1. Genetics

    Blind mole-rats are loaded with anticancer genes

    Genes of the long-lived blind mole-rat help explain how the animal evades cancer and why it lost vision.

  2. Chemistry

    Bacteria take plants to biofuel in one step

    Engineered bacterium singlehandedly dismantles tough switchgrass molecules, making sugars that it ferments to make ethanol.

  3. Microbes

    Irish potato famine microbe traced to Mexico

    The pathogen that triggered the Irish potato famine in the 1840s originated in central Mexico, not the Andes, as some studies had suggested.

  4. Genetics

    How a genetic quirk makes hair naturally blond

    Natural blonds don’t need hair dye. They have a variation on a genetic enhancer that dampens pigment production in their hair follicles, scientists say.

  5. Life

    Flightless birds’ history upset by ancient DNA

    The closest known relatives of New Zealand’s small, flightless kiwis were Madagascar’s elephant birds, so ancestors must have done some flying rather than just drifting with continents.

  6. Genetics

    Qatari people carry genetic trace of early migrants out of Africa

    Qatari genomes carry shards of DNA that date back 60,000 years, when humans began to leave Africa.

  7. Genetics

    Spider genomes give hints about venom, silk production

    The genetic codes identify new proteins that may be involved in making and turning on toxins in venom and also those used to make spider silk.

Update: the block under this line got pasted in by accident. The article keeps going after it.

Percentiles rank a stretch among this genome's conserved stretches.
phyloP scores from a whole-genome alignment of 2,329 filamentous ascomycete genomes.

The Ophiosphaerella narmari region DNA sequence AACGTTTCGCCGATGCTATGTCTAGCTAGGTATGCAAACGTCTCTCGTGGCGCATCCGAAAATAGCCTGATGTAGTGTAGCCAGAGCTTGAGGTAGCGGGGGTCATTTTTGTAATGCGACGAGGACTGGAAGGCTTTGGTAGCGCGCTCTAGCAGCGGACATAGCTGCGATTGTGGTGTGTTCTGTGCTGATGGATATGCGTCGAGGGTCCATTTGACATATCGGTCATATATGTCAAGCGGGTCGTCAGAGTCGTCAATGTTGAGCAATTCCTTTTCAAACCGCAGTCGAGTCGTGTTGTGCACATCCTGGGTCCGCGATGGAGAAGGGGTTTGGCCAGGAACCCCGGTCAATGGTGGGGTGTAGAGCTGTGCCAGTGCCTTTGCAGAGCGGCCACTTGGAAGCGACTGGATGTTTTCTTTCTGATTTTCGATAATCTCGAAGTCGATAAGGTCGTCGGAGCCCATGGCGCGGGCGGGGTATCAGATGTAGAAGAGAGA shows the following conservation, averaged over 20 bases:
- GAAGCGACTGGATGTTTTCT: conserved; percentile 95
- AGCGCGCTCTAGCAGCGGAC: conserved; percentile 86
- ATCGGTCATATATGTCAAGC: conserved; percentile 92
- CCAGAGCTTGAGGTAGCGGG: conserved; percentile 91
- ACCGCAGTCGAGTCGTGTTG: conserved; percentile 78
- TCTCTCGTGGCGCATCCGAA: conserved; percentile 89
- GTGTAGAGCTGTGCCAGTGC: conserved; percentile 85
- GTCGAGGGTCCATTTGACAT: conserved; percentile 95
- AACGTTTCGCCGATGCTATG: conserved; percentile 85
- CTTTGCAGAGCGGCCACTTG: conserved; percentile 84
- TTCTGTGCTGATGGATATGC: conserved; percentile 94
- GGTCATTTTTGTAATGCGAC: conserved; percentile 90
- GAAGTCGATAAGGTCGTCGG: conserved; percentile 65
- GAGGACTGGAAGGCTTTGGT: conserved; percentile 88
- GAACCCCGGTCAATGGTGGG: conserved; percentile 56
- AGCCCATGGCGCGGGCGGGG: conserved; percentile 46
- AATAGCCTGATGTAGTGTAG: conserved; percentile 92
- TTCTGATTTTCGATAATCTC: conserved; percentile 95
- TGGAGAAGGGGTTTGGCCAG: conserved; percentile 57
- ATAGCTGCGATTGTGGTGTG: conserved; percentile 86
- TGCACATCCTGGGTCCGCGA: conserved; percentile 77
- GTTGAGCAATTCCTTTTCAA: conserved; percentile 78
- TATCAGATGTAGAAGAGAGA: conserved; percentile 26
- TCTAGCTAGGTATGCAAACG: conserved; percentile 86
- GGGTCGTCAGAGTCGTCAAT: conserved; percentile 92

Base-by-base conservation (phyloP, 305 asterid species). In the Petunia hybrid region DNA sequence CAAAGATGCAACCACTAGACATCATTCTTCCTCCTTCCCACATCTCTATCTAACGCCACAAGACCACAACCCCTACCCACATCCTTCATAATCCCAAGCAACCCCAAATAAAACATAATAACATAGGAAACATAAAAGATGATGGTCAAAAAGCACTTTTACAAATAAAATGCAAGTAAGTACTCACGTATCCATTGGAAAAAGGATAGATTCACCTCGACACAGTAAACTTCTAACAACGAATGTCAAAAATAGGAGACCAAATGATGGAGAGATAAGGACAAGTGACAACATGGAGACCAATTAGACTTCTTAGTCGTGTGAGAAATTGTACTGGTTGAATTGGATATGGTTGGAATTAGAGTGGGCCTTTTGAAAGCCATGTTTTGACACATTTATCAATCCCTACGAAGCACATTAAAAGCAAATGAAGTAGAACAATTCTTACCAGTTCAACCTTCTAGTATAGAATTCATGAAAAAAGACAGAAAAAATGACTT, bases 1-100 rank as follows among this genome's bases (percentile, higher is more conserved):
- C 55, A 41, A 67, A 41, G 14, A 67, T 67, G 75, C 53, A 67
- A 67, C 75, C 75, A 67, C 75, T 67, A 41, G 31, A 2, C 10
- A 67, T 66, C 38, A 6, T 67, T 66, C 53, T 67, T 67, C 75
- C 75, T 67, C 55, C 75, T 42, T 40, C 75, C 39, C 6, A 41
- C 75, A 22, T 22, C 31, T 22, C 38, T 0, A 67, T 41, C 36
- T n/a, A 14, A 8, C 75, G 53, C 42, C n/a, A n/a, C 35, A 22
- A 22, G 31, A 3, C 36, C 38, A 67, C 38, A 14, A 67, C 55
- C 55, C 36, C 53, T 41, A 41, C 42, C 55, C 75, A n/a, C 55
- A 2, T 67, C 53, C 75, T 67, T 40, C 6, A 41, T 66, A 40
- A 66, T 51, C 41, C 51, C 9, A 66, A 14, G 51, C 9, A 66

8. Genetics

    Organism with artificial DNA alphabet makes its debut

    Using DNA molecules other than A, C, G and T, scientists have created the first living organism with an expanded genetic alphabet.

  9. Humans

    Neandertals’ inferiority to early humans questioned

    Early modern humans may not have been smarter or more technologically or socially savvy than their Neandertal neighbors.

  10. Genetics

    E. coli’s mutation rate linked to cells’ crosstalk

    When E. coli cells are in smaller crowds, their genes mutate at an increased rate.

  11. Life

    1918 flu pandemic linked to human, bird virus gene swap

    The 1918 pandemic flu, which killed up to 50 million people, may have come from a human virus and a bird virus swapping genetic material.

  12. Genetics

    Y chromosome gets a closer examination

    The Y chromosome may play a larger role in Turner syndrome and in health and disease differences between males and females than previously thought.